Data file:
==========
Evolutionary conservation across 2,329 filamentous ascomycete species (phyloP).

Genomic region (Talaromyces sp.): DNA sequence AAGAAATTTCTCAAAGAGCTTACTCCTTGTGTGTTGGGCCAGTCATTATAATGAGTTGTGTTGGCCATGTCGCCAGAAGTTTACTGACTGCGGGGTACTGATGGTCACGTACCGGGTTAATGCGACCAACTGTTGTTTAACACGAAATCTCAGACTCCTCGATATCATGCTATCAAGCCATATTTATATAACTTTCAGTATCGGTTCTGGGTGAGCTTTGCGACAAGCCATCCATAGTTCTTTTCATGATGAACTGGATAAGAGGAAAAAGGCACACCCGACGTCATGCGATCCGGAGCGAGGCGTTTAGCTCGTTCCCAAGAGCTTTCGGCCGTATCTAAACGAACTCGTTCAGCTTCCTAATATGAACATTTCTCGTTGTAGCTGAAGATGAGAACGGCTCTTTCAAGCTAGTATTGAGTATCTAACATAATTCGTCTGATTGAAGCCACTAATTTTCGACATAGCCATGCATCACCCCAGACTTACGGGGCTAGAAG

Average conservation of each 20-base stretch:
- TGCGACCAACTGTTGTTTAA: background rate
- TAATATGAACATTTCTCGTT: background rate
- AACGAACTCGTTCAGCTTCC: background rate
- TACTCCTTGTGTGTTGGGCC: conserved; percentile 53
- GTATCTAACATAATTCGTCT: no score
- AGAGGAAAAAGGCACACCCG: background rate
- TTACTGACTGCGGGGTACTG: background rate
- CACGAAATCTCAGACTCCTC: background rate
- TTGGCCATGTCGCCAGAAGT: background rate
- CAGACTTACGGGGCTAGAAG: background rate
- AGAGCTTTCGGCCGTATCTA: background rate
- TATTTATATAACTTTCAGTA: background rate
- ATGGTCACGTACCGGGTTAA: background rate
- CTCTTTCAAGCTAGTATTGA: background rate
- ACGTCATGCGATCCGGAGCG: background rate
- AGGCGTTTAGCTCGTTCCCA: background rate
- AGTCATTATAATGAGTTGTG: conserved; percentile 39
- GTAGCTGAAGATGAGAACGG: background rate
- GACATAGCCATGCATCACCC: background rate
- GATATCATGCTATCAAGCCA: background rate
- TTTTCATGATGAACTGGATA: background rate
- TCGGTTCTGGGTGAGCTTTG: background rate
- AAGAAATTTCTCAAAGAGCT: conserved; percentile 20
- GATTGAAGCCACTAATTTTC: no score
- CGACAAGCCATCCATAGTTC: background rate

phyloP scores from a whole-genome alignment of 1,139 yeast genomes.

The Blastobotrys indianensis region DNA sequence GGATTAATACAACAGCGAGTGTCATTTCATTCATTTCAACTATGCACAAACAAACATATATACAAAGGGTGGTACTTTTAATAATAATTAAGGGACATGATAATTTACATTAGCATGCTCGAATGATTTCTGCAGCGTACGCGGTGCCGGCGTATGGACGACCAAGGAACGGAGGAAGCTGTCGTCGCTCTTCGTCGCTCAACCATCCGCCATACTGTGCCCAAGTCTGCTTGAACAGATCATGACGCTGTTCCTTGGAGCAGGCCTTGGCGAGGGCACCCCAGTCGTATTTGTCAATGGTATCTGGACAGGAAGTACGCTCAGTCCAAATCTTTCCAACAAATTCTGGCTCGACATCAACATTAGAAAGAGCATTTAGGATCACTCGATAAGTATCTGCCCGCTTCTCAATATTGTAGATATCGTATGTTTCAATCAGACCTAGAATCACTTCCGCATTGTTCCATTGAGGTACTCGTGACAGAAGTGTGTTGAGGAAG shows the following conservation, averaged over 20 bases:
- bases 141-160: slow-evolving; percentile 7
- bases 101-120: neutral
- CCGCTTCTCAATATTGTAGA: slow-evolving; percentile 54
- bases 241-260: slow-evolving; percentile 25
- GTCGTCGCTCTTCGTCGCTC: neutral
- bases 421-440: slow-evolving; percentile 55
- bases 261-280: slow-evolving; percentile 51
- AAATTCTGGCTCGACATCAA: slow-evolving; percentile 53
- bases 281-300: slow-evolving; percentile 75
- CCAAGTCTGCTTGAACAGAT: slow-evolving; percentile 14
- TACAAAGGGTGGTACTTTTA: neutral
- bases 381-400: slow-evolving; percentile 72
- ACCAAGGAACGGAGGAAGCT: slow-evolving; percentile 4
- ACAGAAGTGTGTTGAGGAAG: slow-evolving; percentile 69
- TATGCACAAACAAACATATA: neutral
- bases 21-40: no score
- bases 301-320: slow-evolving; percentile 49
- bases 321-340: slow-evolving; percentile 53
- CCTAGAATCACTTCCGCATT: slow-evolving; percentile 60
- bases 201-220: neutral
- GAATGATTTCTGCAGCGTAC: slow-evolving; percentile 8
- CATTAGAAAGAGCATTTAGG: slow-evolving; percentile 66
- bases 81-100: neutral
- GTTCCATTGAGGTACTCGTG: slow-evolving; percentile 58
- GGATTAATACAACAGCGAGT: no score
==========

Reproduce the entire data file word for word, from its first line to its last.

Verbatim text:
Evolutionary conservation across 2,329 filamentous ascomycete species (phyloP).

Genomic region (Talaromyces sp.): DNA sequence AAGAAATTTCTCAAAGAGCTTACTCCTTGTGTGTTGGGCCAGTCATTATAATGAGTTGTGTTGGCCATGTCGCCAGAAGTTTACTGACTGCGGGGTACTGATGGTCACGTACCGGGTTAATGCGACCAACTGTTGTTTAACACGAAATCTCAGACTCCTCGATATCATGCTATCAAGCCATATTTATATAACTTTCAGTATCGGTTCTGGGTGAGCTTTGCGACAAGCCATCCATAGTTCTTTTCATGATGAACTGGATAAGAGGAAAAAGGCACACCCGACGTCATGCGATCCGGAGCGAGGCGTTTAGCTCGTTCCCAAGAGCTTTCGGCCGTATCTAAACGAACTCGTTCAGCTTCCTAATATGAACATTTCTCGTTGTAGCTGAAGATGAGAACGGCTCTTTCAAGCTAGTATTGAGTATCTAACATAATTCGTCTGATTGAAGCCACTAATTTTCGACATAGCCATGCATCACCCCAGACTTACGGGGCTAGAAG

Average conservation of each 20-base stretch:
- TGCGACCAACTGTTGTTTAA: background rate
- TAATATGAACATTTCTCGTT: background rate
- AACGAACTCGTTCAGCTTCC: background rate
- TACTCCTTGTGTGTTGGGCC: conserved; percentile 53
- GTATCTAACATAATTCGTCT: no score
- AGAGGAAAAAGGCACACCCG: background rate
- TTACTGACTGCGGGGTACTG: background rate
- CACGAAATCTCAGACTCCTC: background rate
- TTGGCCATGTCGCCAGAAGT: background rate
- CAGACTTACGGGGCTAGAAG: background rate
- AGAGCTTTCGGCCGTATCTA: background rate
- TATTTATATAACTTTCAGTA: background rate
- ATGGTCACGTACCGGGTTAA: background rate
- CTCTTTCAAGCTAGTATTGA: background rate
- ACGTCATGCGATCCGGAGCG: background rate
- AGGCGTTTAGCTCGTTCCCA: background rate
- AGTCATTATAATGAGTTGTG: conserved; percentile 39
- GTAGCTGAAGATGAGAACGG: background rate
- GACATAGCCATGCATCACCC: background rate
- GATATCATGCTATCAAGCCA: background rate
- TTTTCATGATGAACTGGATA: background rate
- TCGGTTCTGGGTGAGCTTTG: background rate
- AAGAAATTTCTCAAAGAGCT: conserved; percentile 20
- GATTGAAGCCACTAATTTTC: no score
- CGACAAGCCATCCATAGTTC: background rate

phyloP scores from a whole-genome alignment of 1,139 yeast genomes.

The Blastobotrys indianensis region DNA sequence GGATTAATACAACAGCGAGTGTCATTTCATTCATTTCAACTATGCACAAACAAACATATATACAAAGGGTGGTACTTTTAATAATAATTAAGGGACATGATAATTTACATTAGCATGCTCGAATGATTTCTGCAGCGTACGCGGTGCCGGCGTATGGACGACCAAGGAACGGAGGAAGCTGTCGTCGCTCTTCGTCGCTCAACCATCCGCCATACTGTGCCCAAGTCTGCTTGAACAGATCATGACGCTGTTCCTTGGAGCAGGCCTTGGCGAGGGCACCCCAGTCGTATTTGTCAATGGTATCTGGACAGGAAGTACGCTCAGTCCAAATCTTTCCAACAAATTCTGGCTCGACATCAACATTAGAAAGAGCATTTAGGATCACTCGATAAGTATCTGCCCGCTTCTCAATATTGTAGATATCGTATGTTTCAATCAGACCTAGAATCACTTCCGCATTGTTCCATTGAGGTACTCGTGACAGAAGTGTGTTGAGGAAG shows the following conservation, averaged over 20 bases:
- bases 141-160: slow-evolving; percentile 7
- bases 101-120: neutral
- CCGCTTCTCAATATTGTAGA: slow-evolving; percentile 54
- bases 241-260: slow-evolving; percentile 25
- GTCGTCGCTCTTCGTCGCTC: neutral
- bases 421-440: slow-evolving; percentile 55
- bases 261-280: slow-evolving; percentile 51
- AAATTCTGGCTCGACATCAA: slow-evolving; percentile 53
- bases 281-300: slow-evolving; percentile 75
- CCAAGTCTGCTTGAACAGAT: slow-evolving; percentile 14
- TACAAAGGGTGGTACTTTTA: neutral
- bases 381-400: slow-evolving; percentile 72
- ACCAAGGAACGGAGGAAGCT: slow-evolving; percentile 4
- ACAGAAGTGTGTTGAGGAAG: slow-evolving; percentile 69
- TATGCACAAACAAACATATA: neutral
- bases 21-40: no score
- bases 301-320: slow-evolving; percentile 49
- bases 321-340: slow-evolving; percentile 53
- CCTAGAATCACTTCCGCATT: slow-evolving; percentile 60
- bases 201-220: neutral
- GAATGATTTCTGCAGCGTAC: slow-evolving; percentile 8
- CATTAGAAAGAGCATTTAGG: slow-evolving; percentile 66
- bases 81-100: neutral
- GTTCCATTGAGGTACTCGTG: slow-evolving; percentile 58
- GGATTAATACAACAGCGAGT: no score